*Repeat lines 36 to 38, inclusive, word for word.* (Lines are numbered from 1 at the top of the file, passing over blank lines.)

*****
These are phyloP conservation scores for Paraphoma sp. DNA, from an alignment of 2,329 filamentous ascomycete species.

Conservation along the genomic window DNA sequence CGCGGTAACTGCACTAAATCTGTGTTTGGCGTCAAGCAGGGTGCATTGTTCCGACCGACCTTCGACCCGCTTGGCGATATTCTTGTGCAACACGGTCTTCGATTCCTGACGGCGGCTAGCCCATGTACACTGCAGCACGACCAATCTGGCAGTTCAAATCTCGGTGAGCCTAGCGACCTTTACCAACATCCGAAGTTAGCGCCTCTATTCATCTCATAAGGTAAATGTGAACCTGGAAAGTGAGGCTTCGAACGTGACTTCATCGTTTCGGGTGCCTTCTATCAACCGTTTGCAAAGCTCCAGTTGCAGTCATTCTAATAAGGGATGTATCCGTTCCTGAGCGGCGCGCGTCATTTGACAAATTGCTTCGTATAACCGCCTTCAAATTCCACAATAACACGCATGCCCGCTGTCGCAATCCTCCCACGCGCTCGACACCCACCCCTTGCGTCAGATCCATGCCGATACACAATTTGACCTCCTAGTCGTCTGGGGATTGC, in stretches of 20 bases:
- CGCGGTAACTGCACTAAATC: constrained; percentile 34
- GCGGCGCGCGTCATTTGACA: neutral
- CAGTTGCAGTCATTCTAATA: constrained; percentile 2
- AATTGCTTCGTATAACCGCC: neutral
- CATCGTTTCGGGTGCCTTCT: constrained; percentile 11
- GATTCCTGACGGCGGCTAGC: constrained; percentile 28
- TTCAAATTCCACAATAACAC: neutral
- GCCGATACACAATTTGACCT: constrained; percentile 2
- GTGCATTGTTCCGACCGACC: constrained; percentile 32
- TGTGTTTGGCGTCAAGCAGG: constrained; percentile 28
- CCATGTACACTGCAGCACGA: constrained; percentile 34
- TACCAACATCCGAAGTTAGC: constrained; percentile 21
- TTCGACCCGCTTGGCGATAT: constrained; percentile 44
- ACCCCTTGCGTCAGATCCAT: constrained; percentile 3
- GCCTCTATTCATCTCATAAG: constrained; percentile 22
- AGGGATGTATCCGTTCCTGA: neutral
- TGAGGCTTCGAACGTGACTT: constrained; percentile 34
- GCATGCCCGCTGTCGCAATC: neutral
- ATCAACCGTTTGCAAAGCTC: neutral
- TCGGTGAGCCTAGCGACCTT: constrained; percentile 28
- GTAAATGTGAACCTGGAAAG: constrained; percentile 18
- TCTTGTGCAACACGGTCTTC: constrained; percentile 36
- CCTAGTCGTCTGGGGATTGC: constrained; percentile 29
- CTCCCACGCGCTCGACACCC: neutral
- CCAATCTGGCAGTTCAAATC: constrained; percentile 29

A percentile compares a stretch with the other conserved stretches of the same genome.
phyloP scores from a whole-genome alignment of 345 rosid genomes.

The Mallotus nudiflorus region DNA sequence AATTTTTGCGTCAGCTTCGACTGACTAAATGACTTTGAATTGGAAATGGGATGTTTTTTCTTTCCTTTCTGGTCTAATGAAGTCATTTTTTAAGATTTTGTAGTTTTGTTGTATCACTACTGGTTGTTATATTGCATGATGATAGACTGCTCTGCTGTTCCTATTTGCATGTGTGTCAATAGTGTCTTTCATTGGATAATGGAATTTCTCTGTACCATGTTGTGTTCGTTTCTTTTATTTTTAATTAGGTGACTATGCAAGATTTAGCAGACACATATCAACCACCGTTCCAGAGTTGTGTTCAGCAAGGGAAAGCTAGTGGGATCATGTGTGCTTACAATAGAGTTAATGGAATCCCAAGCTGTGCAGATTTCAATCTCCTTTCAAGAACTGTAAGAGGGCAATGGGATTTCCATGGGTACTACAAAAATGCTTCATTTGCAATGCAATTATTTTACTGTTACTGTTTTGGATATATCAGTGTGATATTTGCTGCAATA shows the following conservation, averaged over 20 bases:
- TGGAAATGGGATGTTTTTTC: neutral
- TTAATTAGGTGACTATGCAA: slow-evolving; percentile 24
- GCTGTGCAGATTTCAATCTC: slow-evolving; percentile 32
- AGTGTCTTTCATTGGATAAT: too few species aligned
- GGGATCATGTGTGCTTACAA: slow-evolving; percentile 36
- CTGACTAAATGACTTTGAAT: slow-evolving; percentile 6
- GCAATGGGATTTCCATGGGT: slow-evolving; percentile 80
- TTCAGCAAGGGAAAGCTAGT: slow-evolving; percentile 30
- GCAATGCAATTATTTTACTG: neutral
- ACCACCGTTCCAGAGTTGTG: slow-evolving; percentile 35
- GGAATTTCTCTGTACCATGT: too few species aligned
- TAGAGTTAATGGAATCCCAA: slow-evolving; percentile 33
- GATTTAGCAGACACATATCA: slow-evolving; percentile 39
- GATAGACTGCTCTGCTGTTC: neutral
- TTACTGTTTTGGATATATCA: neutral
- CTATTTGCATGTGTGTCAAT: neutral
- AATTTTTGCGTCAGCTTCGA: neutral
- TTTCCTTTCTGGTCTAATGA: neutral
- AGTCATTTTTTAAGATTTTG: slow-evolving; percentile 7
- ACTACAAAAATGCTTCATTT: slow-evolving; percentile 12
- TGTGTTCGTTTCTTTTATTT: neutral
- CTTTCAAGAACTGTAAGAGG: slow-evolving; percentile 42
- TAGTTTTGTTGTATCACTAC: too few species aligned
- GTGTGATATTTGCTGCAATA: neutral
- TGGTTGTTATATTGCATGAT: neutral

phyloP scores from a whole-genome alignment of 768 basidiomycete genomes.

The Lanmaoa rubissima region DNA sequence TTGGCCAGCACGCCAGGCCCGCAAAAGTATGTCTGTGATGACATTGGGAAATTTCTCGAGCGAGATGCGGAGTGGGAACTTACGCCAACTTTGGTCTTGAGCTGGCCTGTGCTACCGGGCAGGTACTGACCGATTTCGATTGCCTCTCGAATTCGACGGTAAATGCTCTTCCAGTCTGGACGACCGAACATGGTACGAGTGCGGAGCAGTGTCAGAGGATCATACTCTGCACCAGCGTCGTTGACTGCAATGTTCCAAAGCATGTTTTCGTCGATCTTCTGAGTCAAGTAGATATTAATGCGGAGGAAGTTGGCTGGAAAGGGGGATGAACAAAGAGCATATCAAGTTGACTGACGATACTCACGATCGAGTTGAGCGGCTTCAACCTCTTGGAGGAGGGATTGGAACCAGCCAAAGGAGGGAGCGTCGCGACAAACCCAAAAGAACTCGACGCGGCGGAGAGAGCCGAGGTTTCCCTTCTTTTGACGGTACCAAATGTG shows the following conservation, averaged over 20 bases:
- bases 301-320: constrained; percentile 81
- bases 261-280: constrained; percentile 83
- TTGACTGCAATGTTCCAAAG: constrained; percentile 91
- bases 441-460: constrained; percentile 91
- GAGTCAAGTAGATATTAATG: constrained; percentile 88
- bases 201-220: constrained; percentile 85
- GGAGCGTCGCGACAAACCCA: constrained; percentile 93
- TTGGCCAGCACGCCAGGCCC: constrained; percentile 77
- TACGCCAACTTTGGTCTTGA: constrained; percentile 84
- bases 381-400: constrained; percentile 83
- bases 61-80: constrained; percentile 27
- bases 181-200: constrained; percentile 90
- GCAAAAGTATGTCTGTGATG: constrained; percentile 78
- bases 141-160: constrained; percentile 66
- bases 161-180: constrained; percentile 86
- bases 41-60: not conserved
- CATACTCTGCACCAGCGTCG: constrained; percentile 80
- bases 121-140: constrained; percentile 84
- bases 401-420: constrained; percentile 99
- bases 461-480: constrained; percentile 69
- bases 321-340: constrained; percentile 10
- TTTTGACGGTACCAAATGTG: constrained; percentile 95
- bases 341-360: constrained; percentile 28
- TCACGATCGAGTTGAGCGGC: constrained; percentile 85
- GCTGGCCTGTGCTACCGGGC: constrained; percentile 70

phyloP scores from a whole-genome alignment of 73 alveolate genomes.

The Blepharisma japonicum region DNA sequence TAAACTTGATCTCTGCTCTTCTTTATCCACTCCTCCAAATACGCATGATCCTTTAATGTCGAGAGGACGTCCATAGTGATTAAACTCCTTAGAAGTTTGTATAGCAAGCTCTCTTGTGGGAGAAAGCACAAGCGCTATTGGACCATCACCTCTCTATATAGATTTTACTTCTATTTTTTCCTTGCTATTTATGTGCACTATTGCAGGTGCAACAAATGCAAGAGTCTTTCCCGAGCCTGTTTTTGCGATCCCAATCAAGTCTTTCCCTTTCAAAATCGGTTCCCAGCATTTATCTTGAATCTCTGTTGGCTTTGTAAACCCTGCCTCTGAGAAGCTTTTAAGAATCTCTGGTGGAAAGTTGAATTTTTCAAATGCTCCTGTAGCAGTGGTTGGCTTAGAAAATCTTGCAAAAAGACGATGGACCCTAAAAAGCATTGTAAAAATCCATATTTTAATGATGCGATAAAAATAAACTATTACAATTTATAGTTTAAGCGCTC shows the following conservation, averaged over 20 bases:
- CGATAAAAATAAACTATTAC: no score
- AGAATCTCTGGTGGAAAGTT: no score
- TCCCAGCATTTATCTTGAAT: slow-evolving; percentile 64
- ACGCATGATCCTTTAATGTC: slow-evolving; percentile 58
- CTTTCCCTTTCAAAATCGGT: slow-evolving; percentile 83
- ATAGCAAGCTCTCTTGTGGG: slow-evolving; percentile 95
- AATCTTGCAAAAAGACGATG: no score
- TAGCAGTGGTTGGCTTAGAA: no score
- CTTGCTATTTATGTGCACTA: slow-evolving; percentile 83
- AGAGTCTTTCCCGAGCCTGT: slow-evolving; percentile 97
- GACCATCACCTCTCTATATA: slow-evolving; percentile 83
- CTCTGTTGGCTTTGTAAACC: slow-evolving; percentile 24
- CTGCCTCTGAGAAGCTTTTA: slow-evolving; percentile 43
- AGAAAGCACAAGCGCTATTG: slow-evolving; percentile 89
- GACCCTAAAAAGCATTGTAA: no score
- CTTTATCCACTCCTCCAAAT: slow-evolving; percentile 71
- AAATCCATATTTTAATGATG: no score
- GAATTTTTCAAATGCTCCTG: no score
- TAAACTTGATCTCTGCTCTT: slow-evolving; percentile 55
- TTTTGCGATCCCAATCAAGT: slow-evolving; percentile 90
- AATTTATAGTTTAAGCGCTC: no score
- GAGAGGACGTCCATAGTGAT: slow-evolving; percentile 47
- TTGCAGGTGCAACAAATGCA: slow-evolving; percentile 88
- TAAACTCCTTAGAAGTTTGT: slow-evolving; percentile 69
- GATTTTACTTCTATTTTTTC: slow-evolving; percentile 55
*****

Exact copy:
- CTGACTAAATGACTTTGAAT: slow-evolving; percentile 6
- GCAATGGGATTTCCATGGGT: slow-evolving; percentile 80
- TTCAGCAAGGGAAAGCTAGT: slow-evolving; percentile 30